When we first checked the map at HQ we thought we’d be in trouble today with so much of the course being on the bike. But as we made our way around, we realised that it was definitely a navigator’s course. Through some good tactical decisions and strong navigation we were able to keep up with teams who would usually be far ahead of us in the course (i.e. teams who ride like pros and who don’t have to wait for my nanna-like riding).
Urgh! Not the powerlines again
Much of the course traveled through trails and bushland that we traversed in last year’s Adventure Race Australia. Unfortunately for our legs, we had a repeat of the hills along the power line. But at least it made the navigation here easy because we knew exactly where to turn off (after pushing the bikes up of the nasty hills).
Loving life on the course
Despite (or perhaps because of) the prospect of the powerline hills, my sister and I were having a brilliant time out on the course.
Marking up the map for the surprise bike rogaine
The race had plenty of surprises for us, including five surprise rogaines (three on foot, the kayak leg and one on the MTBs). My sister did a fantastic job marking up the maps for us. This has been a big development for us – being able to share the navigation. In our first few races, I was in charge of the maps but over time my sister’s confidence has increased and now she navigates us on the bikes and kayak while I navigate on foot. We split it based on our strengths. I am our rear seat paddler on the water and she has better eyes than me on the bikes (I wear reading glasses), while I love navigating and find my eyes manage ok on foot.
A beautiful day for trekking
Just as we thought we were nearing the finish of the race, the In2Adventure folks threw a really nasty surprise our way.
Climbing Mt Cooroora
We had to climb Mt Cooroora of Pomona King of the Mountain fame. To make things more interesting, they placed a checkpoint half-way up the mountain on the main hiking track. Unfortunately, we were one of many teams who took a steep shortcut up the mountain only to realise we had to run about 700m back down to get the CP on the main hiking track and then trek all the way back up. It was a piece of course setting brilliance.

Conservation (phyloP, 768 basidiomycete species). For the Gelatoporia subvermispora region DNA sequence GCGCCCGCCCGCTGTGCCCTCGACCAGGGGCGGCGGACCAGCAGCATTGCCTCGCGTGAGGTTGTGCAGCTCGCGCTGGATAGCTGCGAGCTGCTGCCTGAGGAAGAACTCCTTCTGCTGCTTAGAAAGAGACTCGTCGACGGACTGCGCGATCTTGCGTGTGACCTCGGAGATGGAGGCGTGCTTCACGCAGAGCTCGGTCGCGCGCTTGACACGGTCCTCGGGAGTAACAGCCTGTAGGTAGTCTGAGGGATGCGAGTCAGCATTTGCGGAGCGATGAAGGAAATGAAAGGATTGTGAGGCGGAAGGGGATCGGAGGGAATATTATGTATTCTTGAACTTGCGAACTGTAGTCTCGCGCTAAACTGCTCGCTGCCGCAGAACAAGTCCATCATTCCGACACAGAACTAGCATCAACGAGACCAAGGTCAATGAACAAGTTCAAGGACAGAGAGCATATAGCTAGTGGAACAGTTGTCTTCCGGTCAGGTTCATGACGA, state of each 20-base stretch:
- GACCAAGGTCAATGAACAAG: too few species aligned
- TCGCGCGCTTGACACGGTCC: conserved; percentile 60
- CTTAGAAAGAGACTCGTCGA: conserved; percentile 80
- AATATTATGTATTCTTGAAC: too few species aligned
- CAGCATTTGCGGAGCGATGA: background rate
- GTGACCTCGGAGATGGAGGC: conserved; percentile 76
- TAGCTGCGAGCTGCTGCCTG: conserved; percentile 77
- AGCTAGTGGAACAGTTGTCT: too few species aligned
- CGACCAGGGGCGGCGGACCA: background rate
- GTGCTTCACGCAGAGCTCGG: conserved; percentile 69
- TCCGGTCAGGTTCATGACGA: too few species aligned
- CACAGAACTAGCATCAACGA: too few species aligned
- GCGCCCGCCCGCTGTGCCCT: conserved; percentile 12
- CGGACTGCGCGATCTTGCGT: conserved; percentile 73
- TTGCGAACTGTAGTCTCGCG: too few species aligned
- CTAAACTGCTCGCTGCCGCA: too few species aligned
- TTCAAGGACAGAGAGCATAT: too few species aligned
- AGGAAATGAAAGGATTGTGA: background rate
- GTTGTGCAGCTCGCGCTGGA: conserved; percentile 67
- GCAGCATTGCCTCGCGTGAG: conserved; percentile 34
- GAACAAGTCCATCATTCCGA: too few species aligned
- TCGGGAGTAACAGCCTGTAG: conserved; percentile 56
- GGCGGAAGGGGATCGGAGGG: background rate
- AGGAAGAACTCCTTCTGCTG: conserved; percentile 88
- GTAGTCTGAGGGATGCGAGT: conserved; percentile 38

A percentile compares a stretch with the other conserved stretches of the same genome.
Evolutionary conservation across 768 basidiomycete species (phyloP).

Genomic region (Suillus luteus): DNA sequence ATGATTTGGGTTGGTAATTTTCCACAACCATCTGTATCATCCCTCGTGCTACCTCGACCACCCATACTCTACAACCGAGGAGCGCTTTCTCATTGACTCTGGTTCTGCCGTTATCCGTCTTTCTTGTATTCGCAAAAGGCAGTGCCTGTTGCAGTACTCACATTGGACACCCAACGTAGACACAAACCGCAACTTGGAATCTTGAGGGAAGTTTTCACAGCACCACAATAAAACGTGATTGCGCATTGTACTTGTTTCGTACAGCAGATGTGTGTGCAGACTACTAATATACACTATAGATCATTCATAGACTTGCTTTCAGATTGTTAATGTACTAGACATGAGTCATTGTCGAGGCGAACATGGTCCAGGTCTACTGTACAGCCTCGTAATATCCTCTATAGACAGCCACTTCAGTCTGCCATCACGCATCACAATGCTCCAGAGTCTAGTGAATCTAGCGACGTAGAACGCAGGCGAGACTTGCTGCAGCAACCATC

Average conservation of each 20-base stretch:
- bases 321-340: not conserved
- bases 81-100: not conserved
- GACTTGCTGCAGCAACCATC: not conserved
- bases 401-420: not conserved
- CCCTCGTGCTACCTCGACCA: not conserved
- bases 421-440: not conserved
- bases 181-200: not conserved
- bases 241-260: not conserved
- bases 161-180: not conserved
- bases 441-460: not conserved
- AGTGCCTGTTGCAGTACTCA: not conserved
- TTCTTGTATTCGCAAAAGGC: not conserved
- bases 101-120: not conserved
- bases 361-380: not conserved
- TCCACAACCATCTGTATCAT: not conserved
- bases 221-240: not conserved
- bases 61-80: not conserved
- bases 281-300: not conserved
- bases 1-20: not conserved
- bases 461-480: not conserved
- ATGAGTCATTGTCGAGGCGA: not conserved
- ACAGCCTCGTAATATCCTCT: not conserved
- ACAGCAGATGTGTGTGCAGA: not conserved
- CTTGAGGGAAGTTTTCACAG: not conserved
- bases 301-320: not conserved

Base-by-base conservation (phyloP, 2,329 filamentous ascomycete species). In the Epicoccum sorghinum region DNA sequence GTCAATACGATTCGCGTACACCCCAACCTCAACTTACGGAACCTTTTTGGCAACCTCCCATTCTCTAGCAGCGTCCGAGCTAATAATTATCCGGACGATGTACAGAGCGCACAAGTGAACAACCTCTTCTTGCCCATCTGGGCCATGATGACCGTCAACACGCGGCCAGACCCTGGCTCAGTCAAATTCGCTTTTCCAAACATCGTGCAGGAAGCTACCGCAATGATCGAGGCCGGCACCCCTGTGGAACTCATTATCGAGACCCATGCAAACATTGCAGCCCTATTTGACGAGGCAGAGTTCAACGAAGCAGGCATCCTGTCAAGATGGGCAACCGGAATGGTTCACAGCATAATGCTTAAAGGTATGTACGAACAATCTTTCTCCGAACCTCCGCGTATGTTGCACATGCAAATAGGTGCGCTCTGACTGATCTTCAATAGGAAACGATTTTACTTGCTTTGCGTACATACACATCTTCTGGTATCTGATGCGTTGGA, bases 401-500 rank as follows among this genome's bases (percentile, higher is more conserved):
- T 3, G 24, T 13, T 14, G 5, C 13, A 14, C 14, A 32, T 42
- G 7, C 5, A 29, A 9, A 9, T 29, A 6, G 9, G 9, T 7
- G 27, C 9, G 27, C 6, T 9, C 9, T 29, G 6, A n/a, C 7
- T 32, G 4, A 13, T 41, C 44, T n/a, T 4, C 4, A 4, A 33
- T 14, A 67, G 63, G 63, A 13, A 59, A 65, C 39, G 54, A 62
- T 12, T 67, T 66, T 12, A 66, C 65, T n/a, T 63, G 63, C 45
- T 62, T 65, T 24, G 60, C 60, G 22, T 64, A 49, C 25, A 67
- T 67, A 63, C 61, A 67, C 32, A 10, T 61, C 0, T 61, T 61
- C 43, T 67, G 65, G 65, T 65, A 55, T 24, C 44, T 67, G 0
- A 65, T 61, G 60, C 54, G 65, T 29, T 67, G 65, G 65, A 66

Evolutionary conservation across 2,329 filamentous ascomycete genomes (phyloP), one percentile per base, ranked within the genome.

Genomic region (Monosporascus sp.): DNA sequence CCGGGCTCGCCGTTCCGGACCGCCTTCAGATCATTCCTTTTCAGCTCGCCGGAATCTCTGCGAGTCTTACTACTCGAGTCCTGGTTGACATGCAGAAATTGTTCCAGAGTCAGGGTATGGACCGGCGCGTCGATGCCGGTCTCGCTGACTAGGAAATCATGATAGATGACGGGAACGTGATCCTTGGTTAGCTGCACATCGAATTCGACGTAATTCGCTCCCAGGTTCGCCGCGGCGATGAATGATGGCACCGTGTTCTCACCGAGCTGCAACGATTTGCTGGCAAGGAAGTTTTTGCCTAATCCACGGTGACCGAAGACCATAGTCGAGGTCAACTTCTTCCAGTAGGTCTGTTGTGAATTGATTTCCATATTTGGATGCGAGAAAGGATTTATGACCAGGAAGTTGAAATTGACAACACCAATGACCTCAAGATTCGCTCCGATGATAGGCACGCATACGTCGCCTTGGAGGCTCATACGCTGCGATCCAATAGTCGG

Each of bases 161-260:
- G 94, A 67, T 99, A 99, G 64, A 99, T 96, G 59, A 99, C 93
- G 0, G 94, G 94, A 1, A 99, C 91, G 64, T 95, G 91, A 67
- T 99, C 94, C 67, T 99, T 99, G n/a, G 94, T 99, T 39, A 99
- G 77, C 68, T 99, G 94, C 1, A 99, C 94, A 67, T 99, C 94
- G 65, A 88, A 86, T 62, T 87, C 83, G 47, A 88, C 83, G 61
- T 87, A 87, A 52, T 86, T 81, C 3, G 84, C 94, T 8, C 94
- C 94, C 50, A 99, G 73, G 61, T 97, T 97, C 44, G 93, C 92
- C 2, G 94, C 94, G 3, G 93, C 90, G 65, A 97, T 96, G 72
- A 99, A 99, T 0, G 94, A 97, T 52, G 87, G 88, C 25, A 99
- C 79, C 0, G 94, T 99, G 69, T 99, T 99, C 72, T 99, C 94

Mt Cooroora from Race HQ
Once we were almost near the top of Mt Cooroora, we got to stop to take on the best adventure leg of the race: a happy snap by a professional photographer. We played silly buggers for ours so I look forward to seeing how it turned out. The views from the top were fantastic (as you might imagine from the photo of the mountain above).
From Mt Cooroora we ran back to our bikes, rode to Race HQ. The final surprise foot rogaine was a short sharp effort, culminating in my turn to swim when I ended up waist deep in water to collect a checkpoint in the middle of a creek. That was heaps of fun and had me laughing.
Wet and muddy shoes are a sign of a good day out
We finished strong and had a great day out on the course. We have no idea how we went results-wise but it doesn’t matter. We know we raced hard and had loads of fun. We stuck to our game plan and did our own navigation, rather than following the crowds. This is our last adventure race before November. There are only three or four more races in South-East Queensland in the coming months but we have commitments for each. So now we have a few months to hone our navigation and mountain biking, and improve our fitness.
Total: 6 hours of adventure racing made up of 29.1km MTB, about 12km trail running and 4km paddling.